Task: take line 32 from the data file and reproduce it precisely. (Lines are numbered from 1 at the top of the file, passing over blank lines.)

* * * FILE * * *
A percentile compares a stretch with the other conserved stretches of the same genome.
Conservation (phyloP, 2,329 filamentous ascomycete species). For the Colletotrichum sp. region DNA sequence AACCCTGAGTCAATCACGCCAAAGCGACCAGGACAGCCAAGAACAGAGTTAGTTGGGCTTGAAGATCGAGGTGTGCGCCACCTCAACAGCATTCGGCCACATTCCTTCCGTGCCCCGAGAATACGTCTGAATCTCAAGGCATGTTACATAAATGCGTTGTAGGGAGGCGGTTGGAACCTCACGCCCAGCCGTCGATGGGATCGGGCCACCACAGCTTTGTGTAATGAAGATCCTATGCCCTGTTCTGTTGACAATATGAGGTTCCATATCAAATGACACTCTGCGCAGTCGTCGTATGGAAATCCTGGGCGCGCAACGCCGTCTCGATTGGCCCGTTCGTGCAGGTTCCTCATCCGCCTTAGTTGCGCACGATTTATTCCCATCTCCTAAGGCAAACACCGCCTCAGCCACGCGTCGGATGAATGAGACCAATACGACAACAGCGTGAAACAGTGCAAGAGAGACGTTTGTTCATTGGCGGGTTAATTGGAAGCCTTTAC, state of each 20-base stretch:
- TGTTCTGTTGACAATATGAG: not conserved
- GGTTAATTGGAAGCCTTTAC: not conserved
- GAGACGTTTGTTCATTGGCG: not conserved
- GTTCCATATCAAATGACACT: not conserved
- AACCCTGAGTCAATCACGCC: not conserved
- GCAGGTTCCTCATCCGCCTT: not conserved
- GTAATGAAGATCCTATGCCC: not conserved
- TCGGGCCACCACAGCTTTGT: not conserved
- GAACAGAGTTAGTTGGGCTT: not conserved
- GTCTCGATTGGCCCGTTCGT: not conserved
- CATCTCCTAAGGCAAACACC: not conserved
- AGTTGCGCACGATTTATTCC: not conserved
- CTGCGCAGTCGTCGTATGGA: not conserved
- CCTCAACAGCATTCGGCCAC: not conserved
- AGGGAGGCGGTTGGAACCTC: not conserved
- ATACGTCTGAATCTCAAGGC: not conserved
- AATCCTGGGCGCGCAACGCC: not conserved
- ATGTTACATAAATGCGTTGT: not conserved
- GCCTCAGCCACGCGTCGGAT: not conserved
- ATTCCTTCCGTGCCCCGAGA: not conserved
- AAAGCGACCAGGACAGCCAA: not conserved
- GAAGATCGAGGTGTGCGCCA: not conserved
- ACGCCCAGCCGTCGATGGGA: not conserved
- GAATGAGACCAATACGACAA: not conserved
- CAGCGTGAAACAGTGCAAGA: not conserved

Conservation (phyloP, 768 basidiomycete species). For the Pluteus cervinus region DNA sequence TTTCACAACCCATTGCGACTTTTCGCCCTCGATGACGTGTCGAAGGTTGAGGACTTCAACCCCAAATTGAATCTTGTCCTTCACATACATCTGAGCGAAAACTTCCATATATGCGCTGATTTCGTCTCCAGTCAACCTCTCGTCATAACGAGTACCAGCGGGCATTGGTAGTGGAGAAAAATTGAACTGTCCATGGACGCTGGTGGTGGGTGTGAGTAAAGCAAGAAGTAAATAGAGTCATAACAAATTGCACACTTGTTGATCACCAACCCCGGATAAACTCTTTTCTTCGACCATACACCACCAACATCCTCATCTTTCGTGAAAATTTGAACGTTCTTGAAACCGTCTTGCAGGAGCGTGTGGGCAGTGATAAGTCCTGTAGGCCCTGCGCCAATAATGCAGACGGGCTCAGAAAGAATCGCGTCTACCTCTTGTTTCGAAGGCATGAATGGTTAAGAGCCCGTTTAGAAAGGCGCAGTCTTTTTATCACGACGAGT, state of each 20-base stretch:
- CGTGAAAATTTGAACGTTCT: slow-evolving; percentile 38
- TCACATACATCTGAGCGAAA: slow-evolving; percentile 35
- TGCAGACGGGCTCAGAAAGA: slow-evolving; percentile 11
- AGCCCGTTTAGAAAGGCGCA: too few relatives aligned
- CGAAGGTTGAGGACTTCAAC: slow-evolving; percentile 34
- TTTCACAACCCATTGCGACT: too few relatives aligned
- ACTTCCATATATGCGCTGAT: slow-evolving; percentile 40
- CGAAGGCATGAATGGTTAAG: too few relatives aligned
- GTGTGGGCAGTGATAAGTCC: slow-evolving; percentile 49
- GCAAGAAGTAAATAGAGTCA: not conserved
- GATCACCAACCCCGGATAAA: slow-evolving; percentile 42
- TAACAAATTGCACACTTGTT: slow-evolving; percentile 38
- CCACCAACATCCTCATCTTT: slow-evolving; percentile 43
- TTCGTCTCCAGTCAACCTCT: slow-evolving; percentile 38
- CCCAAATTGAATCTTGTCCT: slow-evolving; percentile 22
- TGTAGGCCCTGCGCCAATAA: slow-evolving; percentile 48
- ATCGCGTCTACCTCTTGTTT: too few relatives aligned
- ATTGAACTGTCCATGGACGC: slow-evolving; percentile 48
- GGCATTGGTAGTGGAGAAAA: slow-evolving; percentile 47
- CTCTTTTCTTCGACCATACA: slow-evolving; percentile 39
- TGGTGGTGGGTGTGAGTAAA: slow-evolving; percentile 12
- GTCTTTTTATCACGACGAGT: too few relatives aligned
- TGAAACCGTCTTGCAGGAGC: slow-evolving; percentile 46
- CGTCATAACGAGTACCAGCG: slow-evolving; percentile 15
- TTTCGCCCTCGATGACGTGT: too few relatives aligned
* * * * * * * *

- AGCCCGTTTAGAAAGGCGCA: too few relatives aligned